This study examines how key demographic variables and specific child sexual assault (CSA) incident characteristics were related to whether adolescents reported that they had told anyone about an alleged sexual assault. The study also investigates whether there were differences in the correlates of CSA disclosure as a function of gender and race/ethnicity. A national household probability sample of 4,023 adolescents was interviewed by telephone about childhood experiences, including CSA history.
Alcohol, athletics, and fraternities have been targeted in the popular media as primary causes of sexual aggression on campus. Except in the case of alcohol, the empirical data supporting these associations is weak. The present study assessed the joint contribution of these three variables to the prediction of sexual aggression among a sample of 530 undergraduate men including 140 athletes representing all varsity sports.
Following a review of approaches taken to generate accurate estimates of the scale of child and youth homelessness in America, this article documents the methods and results of a multipronged count of homeless children and youth in New Haven, Connecticut. The survey used in this count accessed demographics and service needs, and was administered on the streets and in a wide range of service provision settings. A total of 170 homeless families were located, comprised primarily of young, single, African American women and their children.
A national household probability sample of 4,023 adolescents aged 12 to 17 years was interviewed by telephone about substance use, victimization experiences, familial substance use, and posttraumatic reactions to identify risk factors for Diagnostic and Statistical Manual of Mental Disorders- (4th ed. ; American Psychiatric Association, 1994) defined substance abuse/dependence. Age and ethnicity data were available for 3,907 participants.
A volunteer community sample of 159 primarily (77%) African American battered women were interviewed about forced sex by their partner (or ex-partner). Almost half (45.9%) of the sample had been sexually assaulted as well as physically abused. Except for ethnicity, there were no demographic differences between those who were forced into sex and those who were not, and there was no difference in history of child sexual abuse.
A sample of predominantly low-income, African American female veterans and reservists seeking health care in a Veterans' Administration medical clinic was screened for a history of sexual assault since age 18. Overall, 39% had been sexually assaulted in adulthood. Those who had been sexually victimized were asked to describe one assault incident in detail: 38% described an assault that occurred during military service and 62% described one that occurred before or after military service.
An exploratory, qualitative study generated hypotheses about women in violent heterosexual relationships: reasons women stay, what helps end the violence, barriers, potential early warning signs, resources, racial differences, and location differences. Twenty-two focus groups of urban and rural African American and White women in five U.S. regions were convened. Participants were at least 18 years of age, had experienced physical violence in intimate relationships, and had been free of violence for at least 6 months.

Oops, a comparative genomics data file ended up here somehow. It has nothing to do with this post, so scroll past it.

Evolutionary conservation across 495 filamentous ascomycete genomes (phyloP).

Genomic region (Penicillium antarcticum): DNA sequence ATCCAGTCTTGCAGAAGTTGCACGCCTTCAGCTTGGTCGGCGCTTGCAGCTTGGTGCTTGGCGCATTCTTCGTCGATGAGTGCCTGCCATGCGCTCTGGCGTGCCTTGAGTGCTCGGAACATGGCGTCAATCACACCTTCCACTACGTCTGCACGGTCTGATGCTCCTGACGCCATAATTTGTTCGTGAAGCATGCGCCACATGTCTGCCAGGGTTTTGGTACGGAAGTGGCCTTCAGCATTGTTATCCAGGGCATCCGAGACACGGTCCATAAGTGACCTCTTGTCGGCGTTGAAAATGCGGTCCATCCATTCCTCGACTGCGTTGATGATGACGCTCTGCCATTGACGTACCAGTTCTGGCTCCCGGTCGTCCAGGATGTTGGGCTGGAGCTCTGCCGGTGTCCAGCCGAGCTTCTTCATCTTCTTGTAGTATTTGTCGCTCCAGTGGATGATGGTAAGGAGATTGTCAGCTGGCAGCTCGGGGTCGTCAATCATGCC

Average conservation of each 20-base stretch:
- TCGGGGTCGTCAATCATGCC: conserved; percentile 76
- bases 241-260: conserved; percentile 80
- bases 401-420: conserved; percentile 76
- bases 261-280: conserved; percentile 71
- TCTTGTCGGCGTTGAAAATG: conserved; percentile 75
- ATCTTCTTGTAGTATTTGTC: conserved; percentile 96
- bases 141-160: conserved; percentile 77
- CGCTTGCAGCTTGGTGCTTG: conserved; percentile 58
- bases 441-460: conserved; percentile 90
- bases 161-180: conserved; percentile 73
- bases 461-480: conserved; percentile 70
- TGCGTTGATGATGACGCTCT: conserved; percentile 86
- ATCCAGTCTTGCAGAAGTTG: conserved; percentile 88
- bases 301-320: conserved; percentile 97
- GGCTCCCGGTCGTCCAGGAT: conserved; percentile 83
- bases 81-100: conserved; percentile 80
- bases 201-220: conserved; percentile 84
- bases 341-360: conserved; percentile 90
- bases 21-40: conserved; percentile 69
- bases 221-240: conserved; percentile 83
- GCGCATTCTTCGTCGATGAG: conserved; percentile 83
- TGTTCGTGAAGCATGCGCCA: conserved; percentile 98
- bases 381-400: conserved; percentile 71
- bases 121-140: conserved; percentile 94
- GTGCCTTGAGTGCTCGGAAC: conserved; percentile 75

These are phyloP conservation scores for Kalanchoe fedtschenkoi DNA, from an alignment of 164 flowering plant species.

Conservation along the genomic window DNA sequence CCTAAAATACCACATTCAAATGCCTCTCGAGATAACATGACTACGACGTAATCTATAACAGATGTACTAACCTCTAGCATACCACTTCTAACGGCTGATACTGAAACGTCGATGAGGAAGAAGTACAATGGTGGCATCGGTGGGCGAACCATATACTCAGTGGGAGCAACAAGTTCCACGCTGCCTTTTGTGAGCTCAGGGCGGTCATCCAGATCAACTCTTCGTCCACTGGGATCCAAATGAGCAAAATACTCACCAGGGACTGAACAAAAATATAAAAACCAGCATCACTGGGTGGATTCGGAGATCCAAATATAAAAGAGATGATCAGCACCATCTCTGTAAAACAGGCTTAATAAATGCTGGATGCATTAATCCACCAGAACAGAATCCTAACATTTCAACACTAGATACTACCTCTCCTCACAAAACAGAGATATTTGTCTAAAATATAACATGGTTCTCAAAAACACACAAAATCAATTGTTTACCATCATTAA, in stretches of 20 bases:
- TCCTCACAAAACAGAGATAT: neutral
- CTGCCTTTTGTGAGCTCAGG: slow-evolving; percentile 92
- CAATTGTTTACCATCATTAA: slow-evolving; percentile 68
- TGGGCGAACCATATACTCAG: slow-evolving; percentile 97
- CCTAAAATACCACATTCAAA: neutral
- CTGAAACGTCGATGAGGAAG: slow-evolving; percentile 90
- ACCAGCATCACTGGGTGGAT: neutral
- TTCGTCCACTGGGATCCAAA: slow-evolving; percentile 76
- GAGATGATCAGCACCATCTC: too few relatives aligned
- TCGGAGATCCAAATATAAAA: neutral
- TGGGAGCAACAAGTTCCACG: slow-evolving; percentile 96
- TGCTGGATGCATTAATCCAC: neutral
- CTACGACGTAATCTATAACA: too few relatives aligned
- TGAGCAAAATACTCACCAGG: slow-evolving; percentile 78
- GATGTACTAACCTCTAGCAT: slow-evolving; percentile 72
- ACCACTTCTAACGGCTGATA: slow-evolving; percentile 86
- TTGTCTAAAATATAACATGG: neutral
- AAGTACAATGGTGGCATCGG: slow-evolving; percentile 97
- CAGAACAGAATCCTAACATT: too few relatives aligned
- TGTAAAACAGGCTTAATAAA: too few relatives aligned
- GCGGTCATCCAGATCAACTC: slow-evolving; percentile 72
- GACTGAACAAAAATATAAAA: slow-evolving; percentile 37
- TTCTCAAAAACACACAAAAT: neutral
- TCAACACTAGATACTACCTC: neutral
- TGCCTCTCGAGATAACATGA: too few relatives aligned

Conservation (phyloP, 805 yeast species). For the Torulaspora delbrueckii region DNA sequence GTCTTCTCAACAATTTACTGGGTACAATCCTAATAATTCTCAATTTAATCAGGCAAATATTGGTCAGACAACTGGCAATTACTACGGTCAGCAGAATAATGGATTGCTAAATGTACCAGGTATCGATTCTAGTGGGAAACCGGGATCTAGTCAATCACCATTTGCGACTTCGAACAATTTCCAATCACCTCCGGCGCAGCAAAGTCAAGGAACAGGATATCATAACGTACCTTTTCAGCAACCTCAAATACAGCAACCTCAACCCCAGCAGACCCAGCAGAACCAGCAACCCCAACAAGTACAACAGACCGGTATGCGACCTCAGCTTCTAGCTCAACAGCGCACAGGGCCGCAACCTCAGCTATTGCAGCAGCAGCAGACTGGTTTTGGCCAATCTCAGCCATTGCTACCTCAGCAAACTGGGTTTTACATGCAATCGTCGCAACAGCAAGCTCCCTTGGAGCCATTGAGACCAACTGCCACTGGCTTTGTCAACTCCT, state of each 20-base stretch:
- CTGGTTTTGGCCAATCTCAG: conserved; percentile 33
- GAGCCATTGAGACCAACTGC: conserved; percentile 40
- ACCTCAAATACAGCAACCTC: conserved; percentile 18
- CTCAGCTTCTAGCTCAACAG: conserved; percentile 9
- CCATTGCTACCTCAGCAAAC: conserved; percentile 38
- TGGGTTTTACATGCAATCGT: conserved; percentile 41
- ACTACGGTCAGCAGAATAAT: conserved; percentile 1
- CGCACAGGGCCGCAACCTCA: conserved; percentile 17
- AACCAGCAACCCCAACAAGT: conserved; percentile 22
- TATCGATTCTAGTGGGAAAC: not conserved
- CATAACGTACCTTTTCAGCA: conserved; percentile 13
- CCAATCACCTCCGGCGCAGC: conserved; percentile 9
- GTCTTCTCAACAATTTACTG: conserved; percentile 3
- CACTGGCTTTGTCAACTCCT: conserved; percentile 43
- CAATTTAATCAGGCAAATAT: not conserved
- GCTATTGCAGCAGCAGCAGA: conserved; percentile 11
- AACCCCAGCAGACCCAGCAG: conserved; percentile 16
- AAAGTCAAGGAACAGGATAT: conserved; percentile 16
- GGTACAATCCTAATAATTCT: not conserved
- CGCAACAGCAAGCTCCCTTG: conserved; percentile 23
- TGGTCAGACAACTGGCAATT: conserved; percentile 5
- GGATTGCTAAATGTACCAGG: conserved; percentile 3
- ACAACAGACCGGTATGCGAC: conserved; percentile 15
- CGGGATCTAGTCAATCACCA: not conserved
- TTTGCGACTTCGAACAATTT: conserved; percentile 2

Investigated cultural differences and similarities in the options that a woman perceives, the help she seeks, and the nature and scope of violence she experiences in an intimate relationship using a group discussion format. Adult volunteer Ss represented the African American, Anglo American, Asian American, and Mexican American communities. The 12 focus groups were comprised of 3 to 10 Ss of the same ethnicity, gender, and current residence (i.e., shelter or community).
Describes the frequency of possible risk factors that emerged in a study of psychosocial response to sexual assault among African-American, Hispanic, and non-Hispanic White women during treatment at a major urban rape treatment center. Of 881 victims screened, 51% had no observable risk factors while the remaining 49% were in categories of increased vulnerability, such as mental disability, prior history of rape or incest, tourist or visitor status, and homelessness.
This study examined gender differences in cross-gender violence perpetration and victimization (ranging from mild, e.g., push, to severe, e.g., assault with a knife or gun) and attitudes toward dating conflict, among an urban sample of 601 early adolescents (78% African-American). Comparisons across gender groups for cross-gender (e.g., female-to-male) violence perpetration and victimization indicated higher levels of perpetration for girls and higher levels of victimization for boys.